For the world of work, relocations are one aspect of the opening up of economies to international competition. The attempt to maintain competitiveness by reducing pay, exacerbating working conditions and labour relations, or reducing companies’ tax coefficients, policies used to a high degree to attract foreign investments or avoid relocations by reducing labour costs, have proved to be incapable of supporting structural competitiveness, as they often create a negative development, without the expected improvement of the level of competitiveness (commentary from the 2006 INE/GSEE Annual Report, www.inegsee.gr). According to this report, the unions’ strategy in the dynamic evolution of the phenomenon of relocation must be focused on maintaining and extending workers’ rights, as well as empowering the trade union organisations on the national and international level, to enable them to control the prospect of uncontrolled relocations. On the international level, actions such as implementation of the International Labour Conventions, linking trade liberalisation in the context of the World Trade Organisation (WTO) with the basic Labour Conventions of the International Labour Organisation (ILO) must be taken, addressing relocations as a social phenomenon, through annual social planning on the part of companies. On the European level the European Works Councils Directive must be reoriented towards bargaining rather than merely information and consultation, tax harmonisation on the EU level for company profits and capital income, and provision of additional financing for increased social policy measures, especially in the case of relocations. On the national and regional levels, the consequences of relocations for workers and the local economies must be dealt with as a social phenomenon. There must be a strategy for local development oriented towards integrated clusters of activities, highlighting of local comparative advantages and the creation of alternative activities that will permit the reintegration of the labour force and its orientation towards new productive activities of the regional and local economy.
As regards the matter of public opinion polls on the aspects of globalisation being studied, Greek society continues to have reservations, as also shown by the relevant Eurobarometer studies, about the impacts and aspects of globalisation on economic life. The most recent poll was performed by SEV last March, on the occasion of the 50th anniversary of the creation of the European Union. It was a telephone poll referring to Greece, on a sample of 1000 people, which took fully into account proportional representativeness with regard to urban and population characteristics. Quotas were maintained with regard to sex and age, on the basis of census data from ESYE. There were no specific questions on individual aspects of relocation (on the poll, see www.anoiktoforum.gr). According to the findings of the part of the poll dealing with entrepreneurship/relocation, 45.4% of the respondents believe that Greece will benefit from the business activities of Greek companies in the Balkans and the entry of foreign companies into Greece. This percentage is made up 29.4% of the respondents who believe that Greece will benefit because Greek companies will increase their sales in the Balkans, and 16% who believe that Greece will benefit because foreign companies will come into the country. By contrast, 49.9% of the respondents believe that Greece is being harmed by these phenomena. This percentage is made up of 17.5% of the respondents who believe that Greece will be harmed because the country’s foreign companies will move to the Balkans due to relocation, whereas the other 32.4% believes that Greece will be harmed because some Greek companies will move to the Balkans. Also in the same poll, 40.8% of the respondents believe that relocation of Greek companies is a threat to the Greek economy, 27.9% believe that relocation is an opportunity for Greek companies to improve their position in international competition, and 25.9% believe that relocation is necessary for the Greek economy so that Greek companies can hold their own in international competition.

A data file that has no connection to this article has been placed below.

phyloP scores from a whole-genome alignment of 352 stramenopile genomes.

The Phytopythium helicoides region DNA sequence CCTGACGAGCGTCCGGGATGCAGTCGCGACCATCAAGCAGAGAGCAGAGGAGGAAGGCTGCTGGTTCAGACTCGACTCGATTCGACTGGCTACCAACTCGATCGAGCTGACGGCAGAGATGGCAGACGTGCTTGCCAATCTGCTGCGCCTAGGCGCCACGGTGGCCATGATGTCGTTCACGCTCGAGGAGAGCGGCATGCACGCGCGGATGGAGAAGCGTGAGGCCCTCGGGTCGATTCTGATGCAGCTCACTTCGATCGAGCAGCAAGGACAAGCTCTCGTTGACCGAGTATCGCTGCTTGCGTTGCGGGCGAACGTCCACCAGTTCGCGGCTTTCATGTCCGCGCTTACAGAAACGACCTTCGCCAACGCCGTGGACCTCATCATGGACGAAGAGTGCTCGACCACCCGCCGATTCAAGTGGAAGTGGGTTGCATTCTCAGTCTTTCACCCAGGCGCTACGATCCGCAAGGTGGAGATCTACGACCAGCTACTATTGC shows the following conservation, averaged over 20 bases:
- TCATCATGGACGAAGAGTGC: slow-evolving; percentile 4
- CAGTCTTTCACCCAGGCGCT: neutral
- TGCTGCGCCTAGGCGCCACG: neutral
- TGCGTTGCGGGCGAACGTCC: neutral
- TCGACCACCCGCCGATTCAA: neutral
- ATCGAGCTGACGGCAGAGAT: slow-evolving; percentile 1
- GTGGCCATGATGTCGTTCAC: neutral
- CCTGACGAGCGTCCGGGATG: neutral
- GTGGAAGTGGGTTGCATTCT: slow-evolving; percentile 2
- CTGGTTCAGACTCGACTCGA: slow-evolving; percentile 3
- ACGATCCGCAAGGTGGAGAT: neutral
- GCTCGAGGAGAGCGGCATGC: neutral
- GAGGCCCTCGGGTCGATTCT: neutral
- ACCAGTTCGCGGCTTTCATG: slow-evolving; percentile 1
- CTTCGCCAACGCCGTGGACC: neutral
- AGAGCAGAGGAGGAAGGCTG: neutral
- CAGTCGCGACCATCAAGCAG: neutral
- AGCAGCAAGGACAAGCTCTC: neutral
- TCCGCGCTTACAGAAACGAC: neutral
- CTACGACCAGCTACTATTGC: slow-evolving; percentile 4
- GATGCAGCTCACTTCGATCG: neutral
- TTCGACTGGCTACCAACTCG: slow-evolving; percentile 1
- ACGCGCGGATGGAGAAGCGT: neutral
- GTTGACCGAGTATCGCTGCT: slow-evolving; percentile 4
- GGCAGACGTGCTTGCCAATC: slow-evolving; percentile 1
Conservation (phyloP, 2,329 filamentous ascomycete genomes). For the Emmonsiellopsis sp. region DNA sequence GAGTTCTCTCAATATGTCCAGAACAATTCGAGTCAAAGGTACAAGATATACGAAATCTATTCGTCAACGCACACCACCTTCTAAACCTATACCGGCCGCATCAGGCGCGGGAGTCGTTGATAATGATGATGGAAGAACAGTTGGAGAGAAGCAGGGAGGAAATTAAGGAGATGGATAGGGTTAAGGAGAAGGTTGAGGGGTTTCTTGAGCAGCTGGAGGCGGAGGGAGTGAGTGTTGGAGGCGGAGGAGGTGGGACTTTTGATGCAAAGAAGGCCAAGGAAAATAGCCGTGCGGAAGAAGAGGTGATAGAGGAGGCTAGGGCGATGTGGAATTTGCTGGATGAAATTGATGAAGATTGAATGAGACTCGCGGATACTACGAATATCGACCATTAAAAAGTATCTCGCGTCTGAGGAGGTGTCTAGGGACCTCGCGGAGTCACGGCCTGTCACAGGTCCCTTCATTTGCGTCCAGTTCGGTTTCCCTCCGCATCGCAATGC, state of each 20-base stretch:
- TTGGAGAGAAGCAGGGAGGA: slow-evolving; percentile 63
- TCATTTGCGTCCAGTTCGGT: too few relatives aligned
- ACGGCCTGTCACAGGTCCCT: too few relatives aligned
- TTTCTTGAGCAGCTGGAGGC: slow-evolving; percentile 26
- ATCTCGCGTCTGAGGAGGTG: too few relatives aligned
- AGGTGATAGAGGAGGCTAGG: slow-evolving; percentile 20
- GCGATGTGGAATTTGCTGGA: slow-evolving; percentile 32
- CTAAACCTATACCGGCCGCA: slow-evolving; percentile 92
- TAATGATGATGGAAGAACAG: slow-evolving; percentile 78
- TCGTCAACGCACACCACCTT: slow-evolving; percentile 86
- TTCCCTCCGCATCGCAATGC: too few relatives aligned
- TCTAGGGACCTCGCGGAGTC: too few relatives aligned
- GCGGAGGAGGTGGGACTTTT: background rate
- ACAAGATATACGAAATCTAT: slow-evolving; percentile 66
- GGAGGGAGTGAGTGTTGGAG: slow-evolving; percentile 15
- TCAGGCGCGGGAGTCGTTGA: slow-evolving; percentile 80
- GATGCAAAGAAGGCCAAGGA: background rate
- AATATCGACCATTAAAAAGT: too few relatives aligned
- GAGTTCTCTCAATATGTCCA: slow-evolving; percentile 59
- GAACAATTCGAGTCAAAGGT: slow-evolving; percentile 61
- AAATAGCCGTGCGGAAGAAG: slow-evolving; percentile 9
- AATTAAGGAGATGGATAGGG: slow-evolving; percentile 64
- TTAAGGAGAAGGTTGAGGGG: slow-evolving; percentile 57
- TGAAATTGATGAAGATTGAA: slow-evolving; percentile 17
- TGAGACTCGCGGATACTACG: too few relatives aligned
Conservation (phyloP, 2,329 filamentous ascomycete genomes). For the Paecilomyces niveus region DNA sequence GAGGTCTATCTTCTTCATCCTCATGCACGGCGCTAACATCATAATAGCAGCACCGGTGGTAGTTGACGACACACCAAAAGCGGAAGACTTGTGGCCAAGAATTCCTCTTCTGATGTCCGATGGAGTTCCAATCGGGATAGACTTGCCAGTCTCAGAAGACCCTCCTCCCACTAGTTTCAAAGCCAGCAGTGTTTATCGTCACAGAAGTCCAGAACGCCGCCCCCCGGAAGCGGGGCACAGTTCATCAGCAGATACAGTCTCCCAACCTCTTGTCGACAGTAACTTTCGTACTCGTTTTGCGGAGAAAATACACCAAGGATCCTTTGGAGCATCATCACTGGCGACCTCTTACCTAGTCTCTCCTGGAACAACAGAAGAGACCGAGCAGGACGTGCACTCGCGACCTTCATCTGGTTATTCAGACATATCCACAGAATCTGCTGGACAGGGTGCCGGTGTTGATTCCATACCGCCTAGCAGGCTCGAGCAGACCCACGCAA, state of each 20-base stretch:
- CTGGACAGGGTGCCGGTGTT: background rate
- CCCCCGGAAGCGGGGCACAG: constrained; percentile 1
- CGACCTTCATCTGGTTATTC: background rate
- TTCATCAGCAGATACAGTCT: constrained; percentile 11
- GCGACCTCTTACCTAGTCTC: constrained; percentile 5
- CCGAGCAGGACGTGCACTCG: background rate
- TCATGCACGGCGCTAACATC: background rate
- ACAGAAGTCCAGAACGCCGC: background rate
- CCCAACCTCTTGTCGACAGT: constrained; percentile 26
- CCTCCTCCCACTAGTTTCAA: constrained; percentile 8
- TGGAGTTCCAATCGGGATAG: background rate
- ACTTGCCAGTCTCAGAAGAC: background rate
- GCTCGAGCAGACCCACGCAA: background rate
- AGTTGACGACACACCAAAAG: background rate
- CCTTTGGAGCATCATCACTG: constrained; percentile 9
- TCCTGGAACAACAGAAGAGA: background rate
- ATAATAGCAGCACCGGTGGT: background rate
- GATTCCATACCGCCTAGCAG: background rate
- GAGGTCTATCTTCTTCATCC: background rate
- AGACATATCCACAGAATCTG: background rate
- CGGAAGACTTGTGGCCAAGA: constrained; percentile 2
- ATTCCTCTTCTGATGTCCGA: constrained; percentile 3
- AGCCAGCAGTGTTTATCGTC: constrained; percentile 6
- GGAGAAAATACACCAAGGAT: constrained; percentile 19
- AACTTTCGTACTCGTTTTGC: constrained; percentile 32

In conclusion, the findings of the 2003 Euro barometer survey and the recent SEV survey show that over time Greek society appears to be taking a cautious attitude towards these specific aspects of globalisation. The causes of this attitude should be sought in the insecure economic environment, which is on the one hand made up of high rates of unemployment and long-term unemployment, especially among dynamic categories of the population, such as youth and people with academic qualifications, where planning their personal prospects is more necessary than for other categories of the population. This makes it imperative that they have a minimum of security which has not to date been guaranteed by existing globalisation. On the other hand, this attitude can be explained by the development of policies aimed at boosting competitiveness through actions to restrict labour costs rather than by the development of innovation and the labour force.
National Centre Commentry
Although the impacts of the existing aspects of globalisation, such as relocation of Greek companies or their acquisition by foreign companies, on employment in Greece appear to have a restricted direct impact, which appears in specific sectors and areas, the sense of an increasing potential threat causes social insecurity, which leads to macroeconomic impacts via reduced consumption. In other words, this is favourable to restrictive economic policies focused on labour costs.
Stathis Tikos, INE/GSEE